The North Sea is a marginal, epeiric sea of the Atlantic Ocean on the European continental shelf. It is more than 600 miles (970 km) long and 350 miles (560 km) wide, with an area of around 222,000 square miles (570,000 km2). A large part of the European drainage basin empties into the North Sea including water from the Baltic Sea. The North Sea connects with the rest of the Atlantic through the Dover Strait and the English Channel in the south and through the Norwegian Sea in the north.
The North Sea averages about 100 m (325 ft) deep, with a maximum depth of 700 m (2300 ft) and in some areas shallows can be a mere 15 m deep.
For the most part, the sea lies on the European continental shelf. The only exception is the Norwegian trench, a narrow area of the northern North Sea off Norway. The North Sea is bounded by Great Britain to the west and the northern and central European mainland to the east and south, including Norway, Denmark, Germany, the Netherlands, Belgium, and France.
In the south-west, the North Sea becomes the English Channel beyond the Straits of Dover. In the east, it connects to the Baltic Sea via the Skagerrak and Kattegat. In the north, it opens in a widening funnel shape to the Norwegian Sea, which lies in the very north-eastern part of the Atlantic.
Apart from the obvious boundaries formed by the coasts of the countries which border it, the North Sea is generally considered to be bounded by an imaginary line from Lindesnes, Norway to Hanstholm, Denmark running towards the Skagerrak. However, for statistical purposes, the Skagerrak and the Kattegat are sometimes included as part of the North Sea. The northern limit is less well-defined. Traditionally, an imaginary line is taken to run from northern Scotland, by way of Shetland, to Ålesund in Norway. According to the Convention for the Protection of the Marine Environment of the North-East Atlantic of 1962 it runs further to the west and north from longitude 5° West and latitude 62° North, at the latitude of Geirangerfjord in Norway.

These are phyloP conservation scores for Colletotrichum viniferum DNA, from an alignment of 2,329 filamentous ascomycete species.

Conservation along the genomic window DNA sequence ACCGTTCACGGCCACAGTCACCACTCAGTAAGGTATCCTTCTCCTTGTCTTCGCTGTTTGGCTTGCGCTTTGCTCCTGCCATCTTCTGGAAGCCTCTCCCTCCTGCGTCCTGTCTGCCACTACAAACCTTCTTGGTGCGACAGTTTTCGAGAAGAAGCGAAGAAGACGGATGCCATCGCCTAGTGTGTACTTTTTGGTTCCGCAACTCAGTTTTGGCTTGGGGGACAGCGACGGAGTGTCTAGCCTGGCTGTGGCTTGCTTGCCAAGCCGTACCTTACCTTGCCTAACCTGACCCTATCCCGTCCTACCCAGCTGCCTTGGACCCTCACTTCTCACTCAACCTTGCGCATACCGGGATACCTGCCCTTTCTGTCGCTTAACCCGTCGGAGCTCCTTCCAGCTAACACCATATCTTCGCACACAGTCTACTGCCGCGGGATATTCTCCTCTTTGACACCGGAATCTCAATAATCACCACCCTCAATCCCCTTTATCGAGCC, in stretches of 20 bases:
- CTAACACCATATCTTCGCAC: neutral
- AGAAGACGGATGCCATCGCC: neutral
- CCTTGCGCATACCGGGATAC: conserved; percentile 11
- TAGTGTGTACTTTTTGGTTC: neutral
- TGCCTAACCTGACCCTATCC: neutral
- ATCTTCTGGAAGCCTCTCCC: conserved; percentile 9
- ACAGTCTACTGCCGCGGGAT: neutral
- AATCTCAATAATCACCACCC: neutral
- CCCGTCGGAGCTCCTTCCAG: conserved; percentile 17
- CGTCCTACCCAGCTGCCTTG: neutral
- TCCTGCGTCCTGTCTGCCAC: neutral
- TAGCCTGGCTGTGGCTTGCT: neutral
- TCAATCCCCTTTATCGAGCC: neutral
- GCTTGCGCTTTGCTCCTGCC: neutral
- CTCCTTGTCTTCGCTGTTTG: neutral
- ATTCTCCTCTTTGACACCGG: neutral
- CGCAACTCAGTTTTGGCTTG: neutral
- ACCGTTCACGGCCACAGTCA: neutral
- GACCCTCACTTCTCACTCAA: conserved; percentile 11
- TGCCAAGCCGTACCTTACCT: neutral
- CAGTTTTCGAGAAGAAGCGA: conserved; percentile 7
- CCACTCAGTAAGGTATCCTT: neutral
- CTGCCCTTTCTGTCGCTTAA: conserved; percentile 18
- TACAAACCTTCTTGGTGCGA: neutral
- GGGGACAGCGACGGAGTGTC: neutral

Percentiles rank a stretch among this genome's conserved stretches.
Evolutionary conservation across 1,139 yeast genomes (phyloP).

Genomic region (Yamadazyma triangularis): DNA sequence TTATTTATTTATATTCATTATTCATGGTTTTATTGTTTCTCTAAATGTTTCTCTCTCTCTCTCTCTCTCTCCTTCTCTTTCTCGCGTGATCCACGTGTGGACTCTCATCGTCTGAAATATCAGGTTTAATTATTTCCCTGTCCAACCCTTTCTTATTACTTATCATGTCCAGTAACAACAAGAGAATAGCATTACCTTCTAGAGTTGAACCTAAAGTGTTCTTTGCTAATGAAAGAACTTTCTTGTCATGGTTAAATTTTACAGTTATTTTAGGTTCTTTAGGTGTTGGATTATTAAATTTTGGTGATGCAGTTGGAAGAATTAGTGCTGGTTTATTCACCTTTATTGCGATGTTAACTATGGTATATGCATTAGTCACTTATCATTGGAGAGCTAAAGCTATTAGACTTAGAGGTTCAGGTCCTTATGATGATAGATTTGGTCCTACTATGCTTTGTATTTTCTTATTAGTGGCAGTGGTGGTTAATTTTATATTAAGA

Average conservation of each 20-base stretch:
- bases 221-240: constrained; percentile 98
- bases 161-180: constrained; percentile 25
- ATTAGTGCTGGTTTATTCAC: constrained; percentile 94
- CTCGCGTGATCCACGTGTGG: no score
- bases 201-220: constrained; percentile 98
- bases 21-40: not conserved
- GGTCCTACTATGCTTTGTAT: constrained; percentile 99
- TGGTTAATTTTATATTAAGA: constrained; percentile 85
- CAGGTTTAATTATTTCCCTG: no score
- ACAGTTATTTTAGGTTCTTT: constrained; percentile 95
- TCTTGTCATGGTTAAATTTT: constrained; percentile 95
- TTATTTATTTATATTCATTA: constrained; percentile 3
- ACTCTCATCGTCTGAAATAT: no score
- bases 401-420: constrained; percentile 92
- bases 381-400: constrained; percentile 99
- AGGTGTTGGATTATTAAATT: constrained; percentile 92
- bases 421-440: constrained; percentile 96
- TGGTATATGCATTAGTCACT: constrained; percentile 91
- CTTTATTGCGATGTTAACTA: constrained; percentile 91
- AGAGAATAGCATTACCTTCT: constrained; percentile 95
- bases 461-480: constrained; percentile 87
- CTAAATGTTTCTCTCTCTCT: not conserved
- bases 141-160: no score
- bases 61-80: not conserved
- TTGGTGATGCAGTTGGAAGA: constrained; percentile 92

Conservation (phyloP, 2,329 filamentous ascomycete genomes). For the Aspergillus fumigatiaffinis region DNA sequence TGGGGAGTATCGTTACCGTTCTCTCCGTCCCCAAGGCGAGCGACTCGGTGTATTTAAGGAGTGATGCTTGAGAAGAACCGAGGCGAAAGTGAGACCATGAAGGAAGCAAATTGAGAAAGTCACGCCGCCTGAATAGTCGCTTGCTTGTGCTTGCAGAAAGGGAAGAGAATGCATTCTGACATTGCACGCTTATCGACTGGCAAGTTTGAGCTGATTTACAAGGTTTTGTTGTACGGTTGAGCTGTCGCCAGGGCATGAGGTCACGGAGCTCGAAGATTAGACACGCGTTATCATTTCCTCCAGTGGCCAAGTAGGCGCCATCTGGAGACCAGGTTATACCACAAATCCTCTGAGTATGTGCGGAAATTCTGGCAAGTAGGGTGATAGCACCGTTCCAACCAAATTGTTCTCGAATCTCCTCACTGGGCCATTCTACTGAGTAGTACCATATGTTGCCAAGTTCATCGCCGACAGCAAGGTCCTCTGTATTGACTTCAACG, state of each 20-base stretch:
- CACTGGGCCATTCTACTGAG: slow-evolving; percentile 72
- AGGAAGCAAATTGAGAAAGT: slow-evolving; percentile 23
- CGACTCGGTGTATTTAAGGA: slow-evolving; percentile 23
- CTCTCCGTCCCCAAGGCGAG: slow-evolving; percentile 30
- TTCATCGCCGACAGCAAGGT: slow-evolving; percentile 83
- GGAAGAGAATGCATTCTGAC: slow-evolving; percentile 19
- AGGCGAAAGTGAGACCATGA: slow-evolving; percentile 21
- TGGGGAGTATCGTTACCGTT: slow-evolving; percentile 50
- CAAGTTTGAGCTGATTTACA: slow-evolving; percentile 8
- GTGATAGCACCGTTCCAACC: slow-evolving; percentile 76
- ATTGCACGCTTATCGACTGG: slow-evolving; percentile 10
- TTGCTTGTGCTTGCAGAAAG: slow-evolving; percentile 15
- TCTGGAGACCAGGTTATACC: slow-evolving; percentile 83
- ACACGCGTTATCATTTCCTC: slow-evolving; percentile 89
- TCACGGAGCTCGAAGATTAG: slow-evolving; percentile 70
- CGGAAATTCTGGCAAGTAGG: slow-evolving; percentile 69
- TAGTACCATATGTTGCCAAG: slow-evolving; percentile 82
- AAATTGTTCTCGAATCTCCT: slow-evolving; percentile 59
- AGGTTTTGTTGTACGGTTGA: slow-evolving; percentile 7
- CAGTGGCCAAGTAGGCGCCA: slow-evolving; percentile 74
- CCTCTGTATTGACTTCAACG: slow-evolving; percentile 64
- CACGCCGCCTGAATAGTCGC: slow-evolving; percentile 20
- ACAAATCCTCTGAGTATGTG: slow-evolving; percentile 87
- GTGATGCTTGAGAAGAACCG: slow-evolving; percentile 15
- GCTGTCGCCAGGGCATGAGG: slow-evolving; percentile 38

The tides are caused by the tide wave from the North Atlantic, as the North Sea itself is too small and too flat to have its own tides. Ebb and flow alternate in a cycle of 12.5 hours. The tide wave, owing to the Coriolis effect, flows around Scotland and then counter-clockwise along the English coast, reaching the German Bight some 12 hours after arriving in Scotland. In so doing, it runs around three amphidromic points: a central point lies shortly before the Straits of Dover. It is formed by the tide wave which is transported through the English Channel. It influences the tides in the narrow area in the Southern Bight between southern [England]] and the Netherlands. The other amphidromic system consists of two points close to each other, which form a tide wave. The two other points just off the coast of southern Norway and lying on a line between southern Denmark and the West Frisian Islands form one single area around which the tides flow. Its central point lies off the coast of Denmark at 55° 25' N, 5° 15' E.
As a result, the tidal range in southern Norway is less than half a metre (1.5 ft), but increases the further any given coast lies from the amphidromic point. Shallow coasts and the funnel effect of narrow straits increase the tidal range. The tidal range is at its greatest at The Wash on the English coast, where it reaches 6.80 m (22 ft). In shallow water areas, the real tidal range is strongly influenced by other factors, such as the position of the coast and the wind at any given moment or the action of storms. In river estuaries, high water levels can considerably amplify the effect of high tide.
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Sources of weather forecasting:
- Shipping Forecast, isued by the Met. Office and promulgated by the B.B.C.
- Atlantic Surface Pressure Chart from the B.B.C. - a very useful feature.
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